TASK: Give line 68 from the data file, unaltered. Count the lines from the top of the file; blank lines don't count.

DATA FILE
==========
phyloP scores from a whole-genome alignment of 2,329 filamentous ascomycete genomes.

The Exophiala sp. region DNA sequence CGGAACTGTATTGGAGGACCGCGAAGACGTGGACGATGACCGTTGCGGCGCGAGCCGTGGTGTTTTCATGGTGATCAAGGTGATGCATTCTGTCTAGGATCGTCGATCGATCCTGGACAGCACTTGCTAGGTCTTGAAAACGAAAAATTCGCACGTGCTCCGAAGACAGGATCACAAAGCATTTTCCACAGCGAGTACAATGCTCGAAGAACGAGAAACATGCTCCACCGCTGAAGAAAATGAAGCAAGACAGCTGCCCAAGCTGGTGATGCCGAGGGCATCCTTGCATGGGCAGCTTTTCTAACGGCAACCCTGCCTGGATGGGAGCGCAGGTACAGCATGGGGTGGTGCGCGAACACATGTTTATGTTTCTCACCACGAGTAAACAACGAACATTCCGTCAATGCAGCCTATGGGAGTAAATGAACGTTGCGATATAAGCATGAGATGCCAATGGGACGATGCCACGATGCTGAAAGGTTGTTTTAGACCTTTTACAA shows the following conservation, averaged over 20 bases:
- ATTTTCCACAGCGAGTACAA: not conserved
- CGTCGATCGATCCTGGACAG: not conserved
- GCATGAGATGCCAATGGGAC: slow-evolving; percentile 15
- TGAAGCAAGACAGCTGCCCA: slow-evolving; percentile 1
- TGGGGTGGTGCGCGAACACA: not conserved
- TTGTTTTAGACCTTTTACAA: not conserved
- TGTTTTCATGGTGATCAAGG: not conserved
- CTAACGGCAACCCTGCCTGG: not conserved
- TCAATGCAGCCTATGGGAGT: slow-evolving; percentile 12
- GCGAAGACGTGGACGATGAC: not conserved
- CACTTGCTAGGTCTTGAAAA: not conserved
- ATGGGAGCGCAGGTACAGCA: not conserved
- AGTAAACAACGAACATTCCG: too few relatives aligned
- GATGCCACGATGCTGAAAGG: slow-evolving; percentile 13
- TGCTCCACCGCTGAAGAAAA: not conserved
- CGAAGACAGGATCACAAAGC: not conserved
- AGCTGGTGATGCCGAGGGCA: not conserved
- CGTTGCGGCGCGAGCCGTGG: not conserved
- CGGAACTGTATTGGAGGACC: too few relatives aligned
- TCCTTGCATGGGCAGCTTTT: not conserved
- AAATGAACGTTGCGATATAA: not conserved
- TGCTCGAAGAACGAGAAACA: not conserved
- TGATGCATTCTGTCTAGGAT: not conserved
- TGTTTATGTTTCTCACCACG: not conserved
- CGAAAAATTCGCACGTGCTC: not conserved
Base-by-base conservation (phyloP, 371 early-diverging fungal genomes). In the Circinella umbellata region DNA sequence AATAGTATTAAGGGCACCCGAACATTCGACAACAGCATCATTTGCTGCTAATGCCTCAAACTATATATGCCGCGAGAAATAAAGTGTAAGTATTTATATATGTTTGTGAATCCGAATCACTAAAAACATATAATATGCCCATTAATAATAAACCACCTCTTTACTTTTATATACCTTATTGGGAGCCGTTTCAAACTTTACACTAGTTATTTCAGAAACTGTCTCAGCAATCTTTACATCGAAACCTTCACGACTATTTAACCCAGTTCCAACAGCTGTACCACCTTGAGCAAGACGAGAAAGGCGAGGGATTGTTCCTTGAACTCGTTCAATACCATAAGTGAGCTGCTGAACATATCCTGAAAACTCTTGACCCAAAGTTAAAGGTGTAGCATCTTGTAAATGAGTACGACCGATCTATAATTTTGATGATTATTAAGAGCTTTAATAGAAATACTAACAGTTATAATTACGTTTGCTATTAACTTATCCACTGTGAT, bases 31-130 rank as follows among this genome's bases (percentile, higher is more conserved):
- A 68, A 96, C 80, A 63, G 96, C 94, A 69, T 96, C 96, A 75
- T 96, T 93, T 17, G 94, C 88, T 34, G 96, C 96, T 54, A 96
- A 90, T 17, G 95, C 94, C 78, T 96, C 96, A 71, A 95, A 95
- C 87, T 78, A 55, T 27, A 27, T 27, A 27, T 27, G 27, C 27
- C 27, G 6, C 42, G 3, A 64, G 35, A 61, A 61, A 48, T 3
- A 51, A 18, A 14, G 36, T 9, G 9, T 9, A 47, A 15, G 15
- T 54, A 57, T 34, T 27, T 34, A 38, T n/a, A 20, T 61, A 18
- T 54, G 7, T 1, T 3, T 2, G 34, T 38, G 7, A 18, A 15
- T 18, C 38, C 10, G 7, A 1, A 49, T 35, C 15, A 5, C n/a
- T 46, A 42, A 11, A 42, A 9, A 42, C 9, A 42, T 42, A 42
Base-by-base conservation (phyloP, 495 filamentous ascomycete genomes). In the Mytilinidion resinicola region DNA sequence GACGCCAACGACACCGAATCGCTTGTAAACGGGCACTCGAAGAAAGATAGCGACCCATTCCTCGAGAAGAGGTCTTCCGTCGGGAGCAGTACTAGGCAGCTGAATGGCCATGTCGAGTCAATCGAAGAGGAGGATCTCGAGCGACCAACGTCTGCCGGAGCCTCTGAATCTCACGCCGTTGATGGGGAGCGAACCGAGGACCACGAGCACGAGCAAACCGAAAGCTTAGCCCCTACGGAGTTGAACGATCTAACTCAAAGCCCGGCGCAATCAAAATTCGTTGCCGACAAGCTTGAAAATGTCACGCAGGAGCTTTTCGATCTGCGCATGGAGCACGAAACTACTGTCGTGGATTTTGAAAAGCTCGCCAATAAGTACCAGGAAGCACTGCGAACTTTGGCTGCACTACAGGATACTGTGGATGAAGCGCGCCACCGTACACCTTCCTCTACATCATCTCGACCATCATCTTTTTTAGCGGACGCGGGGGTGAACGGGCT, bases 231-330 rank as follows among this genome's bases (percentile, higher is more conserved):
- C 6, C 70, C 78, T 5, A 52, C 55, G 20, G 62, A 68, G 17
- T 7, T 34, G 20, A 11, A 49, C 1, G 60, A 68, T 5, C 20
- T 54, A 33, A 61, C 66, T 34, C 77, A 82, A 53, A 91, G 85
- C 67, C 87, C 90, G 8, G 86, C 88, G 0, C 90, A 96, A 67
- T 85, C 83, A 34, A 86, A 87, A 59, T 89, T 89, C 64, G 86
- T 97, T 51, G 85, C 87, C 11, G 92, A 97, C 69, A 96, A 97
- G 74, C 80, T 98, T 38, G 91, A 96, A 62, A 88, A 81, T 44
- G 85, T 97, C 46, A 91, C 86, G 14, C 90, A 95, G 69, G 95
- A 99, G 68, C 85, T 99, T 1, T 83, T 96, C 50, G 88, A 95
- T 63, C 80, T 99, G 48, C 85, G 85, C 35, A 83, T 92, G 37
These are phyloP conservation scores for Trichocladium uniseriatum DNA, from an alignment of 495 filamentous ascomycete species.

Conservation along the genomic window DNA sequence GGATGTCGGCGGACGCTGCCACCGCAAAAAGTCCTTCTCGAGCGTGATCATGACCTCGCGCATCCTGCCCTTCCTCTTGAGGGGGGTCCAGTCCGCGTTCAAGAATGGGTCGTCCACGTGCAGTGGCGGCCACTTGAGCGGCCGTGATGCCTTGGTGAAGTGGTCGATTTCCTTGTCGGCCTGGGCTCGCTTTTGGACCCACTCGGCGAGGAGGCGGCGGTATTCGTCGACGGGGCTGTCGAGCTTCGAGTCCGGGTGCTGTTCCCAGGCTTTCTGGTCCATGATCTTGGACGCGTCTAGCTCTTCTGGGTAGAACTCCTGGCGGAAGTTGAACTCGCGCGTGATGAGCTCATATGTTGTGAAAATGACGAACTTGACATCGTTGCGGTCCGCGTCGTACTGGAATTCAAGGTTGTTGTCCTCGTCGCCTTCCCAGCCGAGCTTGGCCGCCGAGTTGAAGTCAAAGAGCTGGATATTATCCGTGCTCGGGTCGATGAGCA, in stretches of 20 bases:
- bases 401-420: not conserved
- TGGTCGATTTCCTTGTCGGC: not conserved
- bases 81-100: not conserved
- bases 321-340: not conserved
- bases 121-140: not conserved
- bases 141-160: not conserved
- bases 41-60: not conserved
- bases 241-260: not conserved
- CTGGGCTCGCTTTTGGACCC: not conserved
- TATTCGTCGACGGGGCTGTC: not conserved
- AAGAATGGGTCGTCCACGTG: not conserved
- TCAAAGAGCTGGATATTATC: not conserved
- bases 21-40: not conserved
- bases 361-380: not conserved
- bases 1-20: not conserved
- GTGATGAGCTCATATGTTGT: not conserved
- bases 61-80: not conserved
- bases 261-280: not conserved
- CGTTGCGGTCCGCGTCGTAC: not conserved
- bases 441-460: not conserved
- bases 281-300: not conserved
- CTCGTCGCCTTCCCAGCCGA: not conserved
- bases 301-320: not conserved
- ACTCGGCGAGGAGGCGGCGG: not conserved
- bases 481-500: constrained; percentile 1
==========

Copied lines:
- bases 61-80: not conserved